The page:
Lady Godiva, eat your heart out.
SirPaul released this album two days ago. For those who love dance music, clubbing and horses, it’s a winning Trifecta.
The song “Ride” could be an anthem for all of us who think the best place in the world to be is on the back of a horse. I’ve already been dancing to the song “Like a Horse”: http://itunes.apple.com/gb/artist/sirpaul/id17407810
Sirpaul explains his inspiration:
“…it’s about how there are so many parallels between learning how to ride a horse and falling in love. Both require patience. Both require faith. Both are big, strong and intimidating. They both seduce you to overcome your fears, let go and ride.”
The artist says that the portrait on the cover of his album was inspired by a poem by Lord Byron called Mazeppa, which was itself inspired by a colorful legend. It tells the tale of a young page who has a love affair with a married Countess….when her husband finds out, he ties his wife’s lover naked to a wild horse and then sets the horse free.
The poem is quite lengthy, so if you want to read it, follow the link above, but here is stanza IX (of XIX):
“‘Bring forth the horse!” – the horse was brought;
In truth, he was a noble steed,
A Tartar of the Ukraine breed,
Who looked as though the speed of thought
Were in his limbs; but he was wild,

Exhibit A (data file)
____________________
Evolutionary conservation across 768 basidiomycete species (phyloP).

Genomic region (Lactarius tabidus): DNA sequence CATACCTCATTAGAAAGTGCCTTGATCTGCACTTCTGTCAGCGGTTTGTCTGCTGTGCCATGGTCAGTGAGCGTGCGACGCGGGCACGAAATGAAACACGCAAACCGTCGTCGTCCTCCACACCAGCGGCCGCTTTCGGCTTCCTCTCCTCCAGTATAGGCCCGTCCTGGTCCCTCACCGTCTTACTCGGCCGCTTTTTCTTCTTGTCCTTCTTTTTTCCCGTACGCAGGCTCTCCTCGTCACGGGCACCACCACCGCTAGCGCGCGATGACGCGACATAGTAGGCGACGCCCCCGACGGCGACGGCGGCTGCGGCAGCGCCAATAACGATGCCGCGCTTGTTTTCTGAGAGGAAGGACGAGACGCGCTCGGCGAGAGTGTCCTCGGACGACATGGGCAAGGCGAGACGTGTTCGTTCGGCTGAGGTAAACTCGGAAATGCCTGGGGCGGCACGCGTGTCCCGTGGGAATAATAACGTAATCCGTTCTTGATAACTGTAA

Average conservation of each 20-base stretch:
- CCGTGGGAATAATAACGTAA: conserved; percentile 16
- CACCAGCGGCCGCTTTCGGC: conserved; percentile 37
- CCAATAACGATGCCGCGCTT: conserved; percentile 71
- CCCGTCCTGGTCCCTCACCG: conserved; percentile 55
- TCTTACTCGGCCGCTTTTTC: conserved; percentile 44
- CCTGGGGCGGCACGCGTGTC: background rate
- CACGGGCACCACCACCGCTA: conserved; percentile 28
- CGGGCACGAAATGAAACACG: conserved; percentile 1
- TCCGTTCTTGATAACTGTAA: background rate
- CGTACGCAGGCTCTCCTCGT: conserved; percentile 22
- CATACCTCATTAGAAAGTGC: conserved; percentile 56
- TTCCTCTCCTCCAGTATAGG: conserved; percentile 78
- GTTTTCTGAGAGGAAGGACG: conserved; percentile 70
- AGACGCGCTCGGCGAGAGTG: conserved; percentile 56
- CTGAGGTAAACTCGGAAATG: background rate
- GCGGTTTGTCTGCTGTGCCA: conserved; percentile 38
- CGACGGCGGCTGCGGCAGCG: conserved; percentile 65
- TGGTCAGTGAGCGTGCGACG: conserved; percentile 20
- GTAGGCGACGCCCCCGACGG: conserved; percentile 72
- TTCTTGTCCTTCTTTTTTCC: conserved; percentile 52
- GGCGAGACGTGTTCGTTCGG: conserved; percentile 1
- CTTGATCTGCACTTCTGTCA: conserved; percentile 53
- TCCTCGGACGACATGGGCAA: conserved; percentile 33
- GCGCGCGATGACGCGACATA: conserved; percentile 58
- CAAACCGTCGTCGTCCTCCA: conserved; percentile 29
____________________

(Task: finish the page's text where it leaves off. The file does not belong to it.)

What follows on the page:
Wild as the wild deer, and untaught,
With spur and bridle undefiled –
‘Twas but a day he had been caught;
And snorting, with erected mane,
And struggling fiercely, but in vain,
In the full foam of wrath and dread
To me the desert-born was led:
They bound me on, that menial throng,
Upon his back with many a thong;
They loosed him with a sudden lash –
Away! – away! – and on we dash! –
Torrents less rapid and less rash.”
Artist Theodore Gericault (1791-1824) was also inspired by the legend of Mazeppa. Below is his pencil and brown wash study and his painting of the subject.
The power of these works may be attributed in part to Gericault’s own experience — he suffered three riding accidents, one of which is said to have led to his death at the tender age of 32, and which occurred while he was racing through Montmarte.
Katie, in case you haven’t come across this I think you’ll enjoy: the French equine Théâtre Zingaro led by Bartabas produced a spectacle, then a film “Mazeppa”. In this clip, some dressage you don’t often see on the big screen!
Bartabas also runs an academy, a graduate of which teaches at the dressage centre I’m trying to get to, so look out for future videos us me and horse doing this? (NOT!!!) His website bartabas.fr may interest you and other readers too, (in French and English).
Interesting. I had read about this movie, but had never seen a clip. I find this a most peculiar gait and movement — not a canter in place nor a collected canter thereafter. I think of this as Circus Dressage but then, it is Zingaro! Thanks for sharing the link, as it ties in to the topic of my post so perfectly. I’ll be interested to hear what others might have to say about this version of Mazeppa.